In the footsteps of Ibn Battuta: An interview with Omar Oualili

In the footsteps of Ibn Battuta: An interview with Omar Oualili
Omar Oualili

Our journey this time takes us to London to meet Omar Oualili, a young Moroccan student whose passion for travel is second only to that of the greatest traveler of all time.

It requires quite a mindset already to move from Casablanca to London, but for Omar Oualili, this was just the beginning. He himself probably wouldn’t have thought that he would one day  be awarded the “Best-Under 25 blogger” in 2015 for his inspirational travel blog Young and bold, Omar seems to have turned the travel bug so many of us have into a mission of life, and for sure he has no intention to stop any time soon. Maybe living in a smaller city would have curbed his enthusiasm, but as London is so strictly connected with every corner of the world, Omar enjoys every chance he has to “indulge” in his passion, gladly diving into a life of adventure and exploration.

A great traveller! Yet Omar never forgets his original roots. No matter how fascinating and colourful the world out there might seem, Casablanca and Morocco have the top spot in his heart. Read on and learn more about Omar as we ask him how he managed to pursue his dream.

Omar, what was the very first thing you noticed once you settled in London? What was the biggest difference with your previous life?

The main change from my previous life was that I became more independent in the UK. It was great at first! But slowly, I started feeling that I should do everything myself, including DIY works around my house. In Morocco anybody can help for a small tip, but in the UK this does not exist. I either fix my stuff myself or pay at least £85! I firstly noticed in London how organised people are here, they are very straightforward and I like that!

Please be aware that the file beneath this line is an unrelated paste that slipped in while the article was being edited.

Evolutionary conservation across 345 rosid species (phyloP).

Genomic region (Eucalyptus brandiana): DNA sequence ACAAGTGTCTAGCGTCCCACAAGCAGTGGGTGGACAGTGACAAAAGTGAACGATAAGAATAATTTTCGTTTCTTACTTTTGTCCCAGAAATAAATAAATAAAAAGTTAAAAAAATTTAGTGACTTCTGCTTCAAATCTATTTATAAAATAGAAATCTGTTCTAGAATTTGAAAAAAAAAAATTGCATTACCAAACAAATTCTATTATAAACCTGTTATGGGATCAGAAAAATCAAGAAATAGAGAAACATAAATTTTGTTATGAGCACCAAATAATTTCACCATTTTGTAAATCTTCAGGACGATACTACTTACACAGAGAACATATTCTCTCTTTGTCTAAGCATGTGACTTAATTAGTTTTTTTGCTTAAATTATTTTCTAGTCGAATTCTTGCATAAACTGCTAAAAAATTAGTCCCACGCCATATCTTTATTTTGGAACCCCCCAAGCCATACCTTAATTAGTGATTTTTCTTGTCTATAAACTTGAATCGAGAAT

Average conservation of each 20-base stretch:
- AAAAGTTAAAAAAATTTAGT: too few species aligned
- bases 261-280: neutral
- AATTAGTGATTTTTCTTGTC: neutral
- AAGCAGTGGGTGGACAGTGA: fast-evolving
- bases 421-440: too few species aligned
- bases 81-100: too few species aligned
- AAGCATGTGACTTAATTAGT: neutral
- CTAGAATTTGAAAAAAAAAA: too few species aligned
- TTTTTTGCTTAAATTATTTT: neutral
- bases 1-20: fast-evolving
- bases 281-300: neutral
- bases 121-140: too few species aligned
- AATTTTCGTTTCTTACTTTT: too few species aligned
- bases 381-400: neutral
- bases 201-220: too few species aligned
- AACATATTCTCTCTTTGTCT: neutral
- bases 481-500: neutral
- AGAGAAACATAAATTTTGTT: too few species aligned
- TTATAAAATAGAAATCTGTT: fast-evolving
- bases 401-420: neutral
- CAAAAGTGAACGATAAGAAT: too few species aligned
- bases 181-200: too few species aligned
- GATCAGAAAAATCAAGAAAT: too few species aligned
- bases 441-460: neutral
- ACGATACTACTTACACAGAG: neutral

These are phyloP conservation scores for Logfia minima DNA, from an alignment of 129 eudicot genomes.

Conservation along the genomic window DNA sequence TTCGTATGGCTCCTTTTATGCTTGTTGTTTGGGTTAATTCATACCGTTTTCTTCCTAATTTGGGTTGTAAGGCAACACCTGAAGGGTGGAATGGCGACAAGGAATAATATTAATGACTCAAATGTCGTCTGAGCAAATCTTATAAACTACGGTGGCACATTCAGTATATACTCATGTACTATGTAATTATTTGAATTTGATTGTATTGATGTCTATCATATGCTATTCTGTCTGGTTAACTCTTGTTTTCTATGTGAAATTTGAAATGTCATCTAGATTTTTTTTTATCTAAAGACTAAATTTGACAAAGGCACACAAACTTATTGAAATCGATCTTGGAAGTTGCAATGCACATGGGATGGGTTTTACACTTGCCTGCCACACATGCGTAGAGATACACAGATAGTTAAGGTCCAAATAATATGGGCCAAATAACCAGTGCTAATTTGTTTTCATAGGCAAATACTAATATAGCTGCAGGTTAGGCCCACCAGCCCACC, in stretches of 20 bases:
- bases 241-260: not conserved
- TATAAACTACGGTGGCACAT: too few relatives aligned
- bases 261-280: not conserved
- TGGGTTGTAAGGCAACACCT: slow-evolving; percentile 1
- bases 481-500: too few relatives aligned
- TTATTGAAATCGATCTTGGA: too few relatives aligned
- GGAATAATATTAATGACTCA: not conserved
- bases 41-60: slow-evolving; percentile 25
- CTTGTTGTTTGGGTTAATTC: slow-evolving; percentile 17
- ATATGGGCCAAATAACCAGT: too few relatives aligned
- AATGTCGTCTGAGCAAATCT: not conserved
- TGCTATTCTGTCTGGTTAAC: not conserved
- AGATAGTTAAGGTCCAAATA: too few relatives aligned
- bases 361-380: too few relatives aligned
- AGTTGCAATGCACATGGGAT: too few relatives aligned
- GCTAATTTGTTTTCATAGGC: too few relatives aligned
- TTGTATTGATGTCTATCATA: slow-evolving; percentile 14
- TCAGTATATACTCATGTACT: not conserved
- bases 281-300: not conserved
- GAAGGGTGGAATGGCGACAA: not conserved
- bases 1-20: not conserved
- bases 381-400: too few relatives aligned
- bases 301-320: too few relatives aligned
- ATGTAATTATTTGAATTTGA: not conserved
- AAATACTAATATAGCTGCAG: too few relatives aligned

Have you been facing any problem or stereotype since you came from an African Muslim country?

This is very interesting question but it never happened to me. I think people respect me for being proud to be culturally African and Muslim. I get few jokes sometimes about being Arab, Berber, African or Muslim. But I, most of the time, tolerate a small stereotypical joke.

Coming here and travelling around the world was probably a shock, but also an opportunity to grow. What does Omar think Morocco should learn from the rest of the world? And vice versa?

Well, I believe that Morocco needs to have a better educational system because it really is slowing our development and it is what I believe is a big failure compared to the rest of the world. I always compare us to other countries in the region like Spain, Turkey, Jordan, Tunisia, and I feel like we are way behind. Similarly, we need to have a better health system because every Moroccan needs to have access to an efficient health system with all dignity and pride. Most people who can afford it run away to get their surgeries done abroad and the reason is how bad the system is. Those two points are really important for me and I do get jealous of other countries I visit for having a good education and efficient health systems for their citizens.